Nepali police often ignore many incidents of injustice and oppression against the Dalit community stigmatized as ‘untouchables’. After King Mahendra legally banned the social practice of caste untouchability in 1965, the state was able to claim that Nepal officially recognizes the Dalits as human beings. However, the Dalits have not yet achieved a human status even after 44 years of the legal ban on this inhuman practice.
So-called high caste people treat Dalits as ‘animals’ even in the 21st century characterized by globalization and cyber connectivity. This racism more or less exists throughout Nepal. Almost five million Nepali Dalits today live a life far worse than the African blacks did during the apartheid period in South Africa.
When so-called high caste people beat or torture Dalits, the victims cannot but expect more misbehavior and torture not only by the concerned oppressors but also by the police mechanisms set up for the equal protection of citizens.
As the state in Nepal has not been able to protect Dalits by legally punishing oppressors, Dalits generally tend not to report their cases. If they report their cases, they face further suppression by their oppressors backed up by state apparatuses.
Political forces, for their own causes, use the Dalits as mere tools.
While the major political parties and cabinet members have been tirelessly trumpeting about human rights, equality and inclusive democracy, local police in Kathmandu has felt proud of being successful in dismissing an information report about a murder attempt.
Krishna Mijar, a local resident of Matatirtha village in Kathmandu district was coming back home from one of his relatives in Lalitpur on the evening of December 18. His neighbor Bhairab Pant and his youngest son Yekdiswor Pant at about 19:30 assaulted Krishna so terribly that he had to be rushed to hospital.
Krishna’s wife and a few of her neighbors took Krishna to the government-run Bir Hospital in Kathmandu. Bir Hospital sent Krishna back home by administering only some painkiller.
Krishna complained of severe and persistent pain throughout the night. On the next morning (December 19) Krishna’s wife and her relatives took him to Kathmandu Model Hospital that referred him on December 20 to Kathmandu Medical College Teaching Hospital for intensive treatment.
The ultrasonography of the painful side in the victim’s body showed a splenic rupture and blood clots. Doctors recommended the splenectomy.
The proposed surgery was performed on Krishna on December 22. After an 11-day hospitalization, the hospital discharged him.
According to Krishna, the victim, the sudden physical assault on him by his neighbor Bhairab Pant was an apparent murder attempt. His wife Dhana Mijar tried to file a case with police with a hope of taking action against the oppressor. But the police stations at Matatirtha and at Balambu refused to accept such a report. They instead forced both Krishna and his wife to remain satisfied with a few thousand rupees that the oppressor paid due to the pressure by other neighbors sympathizing with the victim.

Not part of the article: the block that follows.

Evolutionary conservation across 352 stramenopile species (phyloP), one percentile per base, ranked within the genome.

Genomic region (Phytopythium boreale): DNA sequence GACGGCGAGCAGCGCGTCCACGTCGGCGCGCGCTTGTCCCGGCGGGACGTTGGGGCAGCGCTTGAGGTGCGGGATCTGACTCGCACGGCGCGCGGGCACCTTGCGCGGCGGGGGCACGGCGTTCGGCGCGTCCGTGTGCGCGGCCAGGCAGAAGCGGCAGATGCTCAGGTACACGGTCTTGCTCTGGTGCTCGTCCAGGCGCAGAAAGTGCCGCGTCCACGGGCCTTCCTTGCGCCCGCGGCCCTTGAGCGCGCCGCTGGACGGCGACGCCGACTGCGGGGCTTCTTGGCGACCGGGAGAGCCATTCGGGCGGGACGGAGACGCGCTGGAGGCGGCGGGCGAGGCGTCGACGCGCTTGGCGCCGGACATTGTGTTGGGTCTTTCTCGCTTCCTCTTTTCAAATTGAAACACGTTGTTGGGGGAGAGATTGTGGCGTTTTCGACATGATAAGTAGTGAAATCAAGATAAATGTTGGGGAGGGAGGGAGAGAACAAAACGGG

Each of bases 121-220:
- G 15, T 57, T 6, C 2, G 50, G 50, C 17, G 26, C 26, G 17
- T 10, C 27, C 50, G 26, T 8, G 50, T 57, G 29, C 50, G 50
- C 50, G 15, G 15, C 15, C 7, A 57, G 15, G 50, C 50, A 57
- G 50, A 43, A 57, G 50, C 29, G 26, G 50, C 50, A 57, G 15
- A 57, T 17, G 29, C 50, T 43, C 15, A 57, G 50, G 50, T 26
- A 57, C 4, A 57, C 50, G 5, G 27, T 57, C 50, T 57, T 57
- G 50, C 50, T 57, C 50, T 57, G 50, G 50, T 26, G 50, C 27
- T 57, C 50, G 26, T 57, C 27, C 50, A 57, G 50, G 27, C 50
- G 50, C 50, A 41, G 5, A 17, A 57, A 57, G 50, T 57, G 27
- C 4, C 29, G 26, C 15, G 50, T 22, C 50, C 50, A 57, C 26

Villagers directly named one police assistant called Rudra Bhusal as someone protecting the oppressor. They suspect the police assistant for some sort of unethical compromise with the oppressor. Earlier, Bhusal ‘discouraged’ victim’s wife while she sought justice with the help of police, villagers say.
Krishna, a freelance worker, now fears that he may not be able to earn his bread due to the possible after-effects of the surgical removal of his spleen from the body.
“We are poor and don’t have links to power. So, what can we do now?” Krishna’s wife Dhana wonders.
Police Sub-Inspector at Balambu Police Station Surya Prasad Acharya feels proud when he was able to make victim Krishna and his oppressor Bhairab sign in a tolerance document. Amidst Krishna’s few neighbors who gathered in the courtyard of Balambu Police Station, Acharya says, “From now on, both of you don’t fight. You should live harmoniously.” He meant that it was the case of physical battle. He did not want to accept the truth that Krishna was the victim of the sudden one-sided assault intended to murder or injure him for life.
Krishna, who lost his body’s internal organ, sighed deeply with a psychological torture beyond description while oppressor Bhairab Pant felt triumphant as he was neither arrested for legal actions nor made to compensate for the loss that Krishna had to bear.
Earlier, oppressor Bhairab Pant refused to take any responsibility for the assault though he admittedly even went to hospital and paid some treatment expenses. While Pant was refusing to sign in any document that would make him compensate or face any punishment, police assistants were assuring him of full relief.
The justice seekers were more demoralized and humiliated after the police mechanism took such a murder attempt in a kidding and irresponsible manner.
Thus, Nepal appears thousands of miles behind in the context of justice to victims. State mechanisms have so far maintained their tendency of further victimizing victims. This strongly protected tendency cannot but institutionalize the culture of impunity that aggravates the pre-existing man-eat-man culture.